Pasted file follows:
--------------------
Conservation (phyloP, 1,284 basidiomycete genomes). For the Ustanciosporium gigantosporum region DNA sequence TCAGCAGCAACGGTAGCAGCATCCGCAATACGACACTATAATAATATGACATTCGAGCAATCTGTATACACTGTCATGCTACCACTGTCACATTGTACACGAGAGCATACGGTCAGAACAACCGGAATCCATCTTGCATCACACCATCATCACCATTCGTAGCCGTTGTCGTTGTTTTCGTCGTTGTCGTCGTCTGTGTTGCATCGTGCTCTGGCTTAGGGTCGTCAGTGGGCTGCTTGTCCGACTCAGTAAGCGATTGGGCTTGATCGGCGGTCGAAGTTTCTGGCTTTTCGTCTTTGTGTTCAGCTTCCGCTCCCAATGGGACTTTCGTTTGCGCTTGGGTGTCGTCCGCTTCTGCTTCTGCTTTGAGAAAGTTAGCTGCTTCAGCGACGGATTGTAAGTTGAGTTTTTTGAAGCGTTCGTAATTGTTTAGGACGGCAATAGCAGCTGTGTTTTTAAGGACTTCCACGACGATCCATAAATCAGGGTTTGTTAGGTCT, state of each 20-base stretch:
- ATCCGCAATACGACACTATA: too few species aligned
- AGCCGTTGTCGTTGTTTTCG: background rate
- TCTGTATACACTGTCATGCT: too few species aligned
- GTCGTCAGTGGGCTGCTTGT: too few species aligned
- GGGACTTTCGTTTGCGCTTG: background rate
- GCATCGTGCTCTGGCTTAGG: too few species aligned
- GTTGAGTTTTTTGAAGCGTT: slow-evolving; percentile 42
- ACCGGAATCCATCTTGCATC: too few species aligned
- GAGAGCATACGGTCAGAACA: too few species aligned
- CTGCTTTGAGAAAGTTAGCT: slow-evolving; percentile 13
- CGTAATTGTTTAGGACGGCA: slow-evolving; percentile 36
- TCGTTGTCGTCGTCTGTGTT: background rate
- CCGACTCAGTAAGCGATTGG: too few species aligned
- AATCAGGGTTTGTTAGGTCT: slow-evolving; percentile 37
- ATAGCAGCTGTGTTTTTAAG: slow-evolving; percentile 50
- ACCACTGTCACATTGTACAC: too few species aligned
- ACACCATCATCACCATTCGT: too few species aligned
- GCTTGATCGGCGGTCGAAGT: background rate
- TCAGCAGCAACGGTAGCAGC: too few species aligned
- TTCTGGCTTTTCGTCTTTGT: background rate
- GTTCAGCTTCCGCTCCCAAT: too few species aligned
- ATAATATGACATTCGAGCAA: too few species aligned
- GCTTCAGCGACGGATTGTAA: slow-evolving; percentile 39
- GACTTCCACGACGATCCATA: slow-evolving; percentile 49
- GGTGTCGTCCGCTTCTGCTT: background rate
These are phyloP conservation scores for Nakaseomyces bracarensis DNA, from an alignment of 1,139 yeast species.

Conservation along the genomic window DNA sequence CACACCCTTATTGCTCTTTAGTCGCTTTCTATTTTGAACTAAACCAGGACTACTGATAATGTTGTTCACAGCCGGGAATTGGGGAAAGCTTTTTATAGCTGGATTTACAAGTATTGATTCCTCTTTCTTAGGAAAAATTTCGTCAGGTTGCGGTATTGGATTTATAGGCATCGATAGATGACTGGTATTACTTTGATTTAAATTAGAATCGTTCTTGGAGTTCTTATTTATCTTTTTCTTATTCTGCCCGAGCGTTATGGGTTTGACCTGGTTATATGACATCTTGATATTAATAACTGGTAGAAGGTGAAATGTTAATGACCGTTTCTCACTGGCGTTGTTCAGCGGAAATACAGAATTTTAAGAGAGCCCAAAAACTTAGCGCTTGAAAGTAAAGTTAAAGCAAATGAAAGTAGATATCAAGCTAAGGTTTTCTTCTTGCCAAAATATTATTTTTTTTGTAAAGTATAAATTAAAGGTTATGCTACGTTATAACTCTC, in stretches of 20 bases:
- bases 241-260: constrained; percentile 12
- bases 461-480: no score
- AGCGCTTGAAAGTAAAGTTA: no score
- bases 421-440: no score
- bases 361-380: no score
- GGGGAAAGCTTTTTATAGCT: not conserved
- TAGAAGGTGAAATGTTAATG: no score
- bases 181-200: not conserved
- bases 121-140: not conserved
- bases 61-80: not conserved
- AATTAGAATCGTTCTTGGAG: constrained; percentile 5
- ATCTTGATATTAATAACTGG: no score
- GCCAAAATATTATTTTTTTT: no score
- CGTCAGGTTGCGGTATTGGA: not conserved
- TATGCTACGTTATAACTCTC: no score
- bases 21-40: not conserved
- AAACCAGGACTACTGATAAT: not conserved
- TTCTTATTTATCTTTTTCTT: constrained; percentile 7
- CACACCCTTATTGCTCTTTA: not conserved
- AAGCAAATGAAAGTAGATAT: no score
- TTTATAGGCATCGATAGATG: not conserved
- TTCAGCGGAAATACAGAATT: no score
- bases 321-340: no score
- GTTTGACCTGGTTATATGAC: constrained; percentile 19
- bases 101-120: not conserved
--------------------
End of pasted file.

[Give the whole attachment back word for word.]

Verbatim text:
Conservation (phyloP, 1,284 basidiomycete genomes). For the Ustanciosporium gigantosporum region DNA sequence TCAGCAGCAACGGTAGCAGCATCCGCAATACGACACTATAATAATATGACATTCGAGCAATCTGTATACACTGTCATGCTACCACTGTCACATTGTACACGAGAGCATACGGTCAGAACAACCGGAATCCATCTTGCATCACACCATCATCACCATTCGTAGCCGTTGTCGTTGTTTTCGTCGTTGTCGTCGTCTGTGTTGCATCGTGCTCTGGCTTAGGGTCGTCAGTGGGCTGCTTGTCCGACTCAGTAAGCGATTGGGCTTGATCGGCGGTCGAAGTTTCTGGCTTTTCGTCTTTGTGTTCAGCTTCCGCTCCCAATGGGACTTTCGTTTGCGCTTGGGTGTCGTCCGCTTCTGCTTCTGCTTTGAGAAAGTTAGCTGCTTCAGCGACGGATTGTAAGTTGAGTTTTTTGAAGCGTTCGTAATTGTTTAGGACGGCAATAGCAGCTGTGTTTTTAAGGACTTCCACGACGATCCATAAATCAGGGTTTGTTAGGTCT, state of each 20-base stretch:
- ATCCGCAATACGACACTATA: too few species aligned
- AGCCGTTGTCGTTGTTTTCG: background rate
- TCTGTATACACTGTCATGCT: too few species aligned
- GTCGTCAGTGGGCTGCTTGT: too few species aligned
- GGGACTTTCGTTTGCGCTTG: background rate
- GCATCGTGCTCTGGCTTAGG: too few species aligned
- GTTGAGTTTTTTGAAGCGTT: slow-evolving; percentile 42
- ACCGGAATCCATCTTGCATC: too few species aligned
- GAGAGCATACGGTCAGAACA: too few species aligned
- CTGCTTTGAGAAAGTTAGCT: slow-evolving; percentile 13
- CGTAATTGTTTAGGACGGCA: slow-evolving; percentile 36
- TCGTTGTCGTCGTCTGTGTT: background rate
- CCGACTCAGTAAGCGATTGG: too few species aligned
- AATCAGGGTTTGTTAGGTCT: slow-evolving; percentile 37
- ATAGCAGCTGTGTTTTTAAG: slow-evolving; percentile 50
- ACCACTGTCACATTGTACAC: too few species aligned
- ACACCATCATCACCATTCGT: too few species aligned
- GCTTGATCGGCGGTCGAAGT: background rate
- TCAGCAGCAACGGTAGCAGC: too few species aligned
- TTCTGGCTTTTCGTCTTTGT: background rate
- GTTCAGCTTCCGCTCCCAAT: too few species aligned
- ATAATATGACATTCGAGCAA: too few species aligned
- GCTTCAGCGACGGATTGTAA: slow-evolving; percentile 39
- GACTTCCACGACGATCCATA: slow-evolving; percentile 49
- GGTGTCGTCCGCTTCTGCTT: background rate
These are phyloP conservation scores for Nakaseomyces bracarensis DNA, from an alignment of 1,139 yeast species.

Conservation along the genomic window DNA sequence CACACCCTTATTGCTCTTTAGTCGCTTTCTATTTTGAACTAAACCAGGACTACTGATAATGTTGTTCACAGCCGGGAATTGGGGAAAGCTTTTTATAGCTGGATTTACAAGTATTGATTCCTCTTTCTTAGGAAAAATTTCGTCAGGTTGCGGTATTGGATTTATAGGCATCGATAGATGACTGGTATTACTTTGATTTAAATTAGAATCGTTCTTGGAGTTCTTATTTATCTTTTTCTTATTCTGCCCGAGCGTTATGGGTTTGACCTGGTTATATGACATCTTGATATTAATAACTGGTAGAAGGTGAAATGTTAATGACCGTTTCTCACTGGCGTTGTTCAGCGGAAATACAGAATTTTAAGAGAGCCCAAAAACTTAGCGCTTGAAAGTAAAGTTAAAGCAAATGAAAGTAGATATCAAGCTAAGGTTTTCTTCTTGCCAAAATATTATTTTTTTTGTAAAGTATAAATTAAAGGTTATGCTACGTTATAACTCTC, in stretches of 20 bases:
- bases 241-260: constrained; percentile 12
- bases 461-480: no score
- AGCGCTTGAAAGTAAAGTTA: no score
- bases 421-440: no score
- bases 361-380: no score
- GGGGAAAGCTTTTTATAGCT: not conserved
- TAGAAGGTGAAATGTTAATG: no score
- bases 181-200: not conserved
- bases 121-140: not conserved
- bases 61-80: not conserved
- AATTAGAATCGTTCTTGGAG: constrained; percentile 5
- ATCTTGATATTAATAACTGG: no score
- GCCAAAATATTATTTTTTTT: no score
- CGTCAGGTTGCGGTATTGGA: not conserved
- TATGCTACGTTATAACTCTC: no score
- bases 21-40: not conserved
- AAACCAGGACTACTGATAAT: not conserved
- TTCTTATTTATCTTTTTCTT: constrained; percentile 7
- CACACCCTTATTGCTCTTTA: not conserved
- AAGCAAATGAAAGTAGATAT: no score
- TTTATAGGCATCGATAGATG: not conserved
- TTCAGCGGAAATACAGAATT: no score
- bases 321-340: no score
- GTTTGACCTGGTTATATGAC: constrained; percentile 19
- bases 101-120: not conserved